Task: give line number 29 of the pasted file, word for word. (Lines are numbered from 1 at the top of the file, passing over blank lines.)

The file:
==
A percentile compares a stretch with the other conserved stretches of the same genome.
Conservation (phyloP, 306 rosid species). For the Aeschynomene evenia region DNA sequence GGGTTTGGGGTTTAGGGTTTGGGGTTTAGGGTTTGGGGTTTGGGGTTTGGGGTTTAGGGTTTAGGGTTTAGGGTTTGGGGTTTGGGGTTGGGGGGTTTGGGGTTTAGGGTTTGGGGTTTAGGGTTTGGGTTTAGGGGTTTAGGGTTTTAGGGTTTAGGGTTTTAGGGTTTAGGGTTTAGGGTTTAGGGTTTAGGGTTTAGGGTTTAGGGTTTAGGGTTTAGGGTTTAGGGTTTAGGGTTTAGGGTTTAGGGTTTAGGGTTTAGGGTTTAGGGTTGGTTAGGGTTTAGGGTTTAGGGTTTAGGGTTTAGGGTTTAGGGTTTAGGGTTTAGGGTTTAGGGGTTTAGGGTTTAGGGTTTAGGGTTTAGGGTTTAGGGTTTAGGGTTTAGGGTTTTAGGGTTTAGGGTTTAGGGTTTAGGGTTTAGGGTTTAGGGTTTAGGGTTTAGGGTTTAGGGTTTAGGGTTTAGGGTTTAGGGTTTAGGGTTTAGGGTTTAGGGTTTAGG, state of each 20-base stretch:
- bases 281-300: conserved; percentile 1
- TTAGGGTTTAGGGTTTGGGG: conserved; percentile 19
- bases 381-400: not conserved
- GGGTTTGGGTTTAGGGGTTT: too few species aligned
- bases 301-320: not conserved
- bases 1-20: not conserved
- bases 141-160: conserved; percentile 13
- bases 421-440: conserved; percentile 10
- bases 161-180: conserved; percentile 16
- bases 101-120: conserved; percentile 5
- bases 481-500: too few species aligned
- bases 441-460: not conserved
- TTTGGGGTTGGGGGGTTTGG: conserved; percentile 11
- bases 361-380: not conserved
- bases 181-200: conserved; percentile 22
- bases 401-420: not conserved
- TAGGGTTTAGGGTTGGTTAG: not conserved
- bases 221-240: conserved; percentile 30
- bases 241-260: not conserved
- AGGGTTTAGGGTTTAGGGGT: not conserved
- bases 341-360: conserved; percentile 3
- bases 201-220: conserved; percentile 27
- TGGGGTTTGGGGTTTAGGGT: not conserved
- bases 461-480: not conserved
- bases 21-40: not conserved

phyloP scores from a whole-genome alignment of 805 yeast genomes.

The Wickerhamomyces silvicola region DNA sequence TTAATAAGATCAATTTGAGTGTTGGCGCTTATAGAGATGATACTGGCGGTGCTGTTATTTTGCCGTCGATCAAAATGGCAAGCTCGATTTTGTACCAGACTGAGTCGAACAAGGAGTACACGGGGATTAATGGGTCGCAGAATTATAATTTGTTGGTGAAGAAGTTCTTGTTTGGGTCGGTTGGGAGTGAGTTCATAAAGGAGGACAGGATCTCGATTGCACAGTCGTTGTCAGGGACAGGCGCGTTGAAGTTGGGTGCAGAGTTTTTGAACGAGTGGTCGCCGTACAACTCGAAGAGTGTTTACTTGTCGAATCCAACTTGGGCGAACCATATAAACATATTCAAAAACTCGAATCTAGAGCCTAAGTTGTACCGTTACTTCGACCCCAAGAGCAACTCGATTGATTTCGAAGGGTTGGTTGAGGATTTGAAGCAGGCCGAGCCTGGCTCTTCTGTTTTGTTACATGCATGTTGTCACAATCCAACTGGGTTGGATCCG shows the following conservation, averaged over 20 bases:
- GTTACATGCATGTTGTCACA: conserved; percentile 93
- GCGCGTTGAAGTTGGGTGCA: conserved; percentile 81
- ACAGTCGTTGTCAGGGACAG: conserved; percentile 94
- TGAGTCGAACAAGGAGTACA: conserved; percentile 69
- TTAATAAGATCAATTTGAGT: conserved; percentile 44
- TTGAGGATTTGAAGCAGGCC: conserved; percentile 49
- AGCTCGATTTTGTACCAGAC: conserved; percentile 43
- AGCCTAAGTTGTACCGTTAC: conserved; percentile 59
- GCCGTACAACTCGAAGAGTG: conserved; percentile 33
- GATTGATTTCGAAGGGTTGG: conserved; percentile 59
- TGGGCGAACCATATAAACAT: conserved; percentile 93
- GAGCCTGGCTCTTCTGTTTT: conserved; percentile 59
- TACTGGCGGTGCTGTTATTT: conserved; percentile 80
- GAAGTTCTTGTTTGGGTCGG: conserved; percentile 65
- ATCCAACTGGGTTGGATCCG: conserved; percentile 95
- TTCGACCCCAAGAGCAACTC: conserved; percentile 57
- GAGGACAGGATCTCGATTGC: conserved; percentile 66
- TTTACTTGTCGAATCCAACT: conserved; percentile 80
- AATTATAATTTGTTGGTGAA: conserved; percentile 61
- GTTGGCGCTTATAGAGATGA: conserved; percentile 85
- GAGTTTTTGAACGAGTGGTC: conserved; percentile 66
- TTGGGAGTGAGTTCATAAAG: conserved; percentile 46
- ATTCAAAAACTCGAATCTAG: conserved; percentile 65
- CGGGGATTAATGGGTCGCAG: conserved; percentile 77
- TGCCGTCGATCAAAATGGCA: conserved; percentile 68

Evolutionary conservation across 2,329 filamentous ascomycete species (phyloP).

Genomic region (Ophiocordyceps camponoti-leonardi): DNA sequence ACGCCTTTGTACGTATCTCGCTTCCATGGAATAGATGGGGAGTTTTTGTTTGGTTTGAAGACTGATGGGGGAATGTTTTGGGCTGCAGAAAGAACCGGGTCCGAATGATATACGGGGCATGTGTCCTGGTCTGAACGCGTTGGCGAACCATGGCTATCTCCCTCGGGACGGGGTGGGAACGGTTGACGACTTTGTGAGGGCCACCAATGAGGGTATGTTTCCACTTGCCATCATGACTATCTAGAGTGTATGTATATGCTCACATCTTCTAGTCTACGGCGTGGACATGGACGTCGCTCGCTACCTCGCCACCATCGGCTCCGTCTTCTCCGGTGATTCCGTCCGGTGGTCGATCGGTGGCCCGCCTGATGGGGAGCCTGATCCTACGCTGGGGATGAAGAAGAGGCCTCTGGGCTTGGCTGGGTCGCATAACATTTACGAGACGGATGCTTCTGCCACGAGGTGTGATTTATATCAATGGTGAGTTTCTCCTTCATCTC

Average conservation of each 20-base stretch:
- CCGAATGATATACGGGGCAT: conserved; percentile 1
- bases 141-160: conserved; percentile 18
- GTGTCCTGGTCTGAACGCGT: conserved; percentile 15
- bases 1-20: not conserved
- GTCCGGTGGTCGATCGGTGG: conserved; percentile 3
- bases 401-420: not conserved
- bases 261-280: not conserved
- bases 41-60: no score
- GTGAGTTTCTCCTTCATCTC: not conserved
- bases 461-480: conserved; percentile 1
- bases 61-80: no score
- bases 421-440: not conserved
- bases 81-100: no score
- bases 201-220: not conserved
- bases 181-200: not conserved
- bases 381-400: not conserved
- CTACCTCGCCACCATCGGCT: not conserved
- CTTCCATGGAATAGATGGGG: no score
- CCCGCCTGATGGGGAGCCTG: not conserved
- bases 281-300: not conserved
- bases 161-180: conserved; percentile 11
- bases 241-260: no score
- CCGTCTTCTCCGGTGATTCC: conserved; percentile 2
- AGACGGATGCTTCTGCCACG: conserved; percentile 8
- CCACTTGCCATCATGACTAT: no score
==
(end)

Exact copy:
The Wickerhamomyces silvicola region DNA sequence TTAATAAGATCAATTTGAGTGTTGGCGCTTATAGAGATGATACTGGCGGTGCTGTTATTTTGCCGTCGATCAAAATGGCAAGCTCGATTTTGTACCAGACTGAGTCGAACAAGGAGTACACGGGGATTAATGGGTCGCAGAATTATAATTTGTTGGTGAAGAAGTTCTTGTTTGGGTCGGTTGGGAGTGAGTTCATAAAGGAGGACAGGATCTCGATTGCACAGTCGTTGTCAGGGACAGGCGCGTTGAAGTTGGGTGCAGAGTTTTTGAACGAGTGGTCGCCGTACAACTCGAAGAGTGTTTACTTGTCGAATCCAACTTGGGCGAACCATATAAACATATTCAAAAACTCGAATCTAGAGCCTAAGTTGTACCGTTACTTCGACCCCAAGAGCAACTCGATTGATTTCGAAGGGTTGGTTGAGGATTTGAAGCAGGCCGAGCCTGGCTCTTCTGTTTTGTTACATGCATGTTGTCACAATCCAACTGGGTTGGATCCG shows the following conservation, averaged over 20 bases: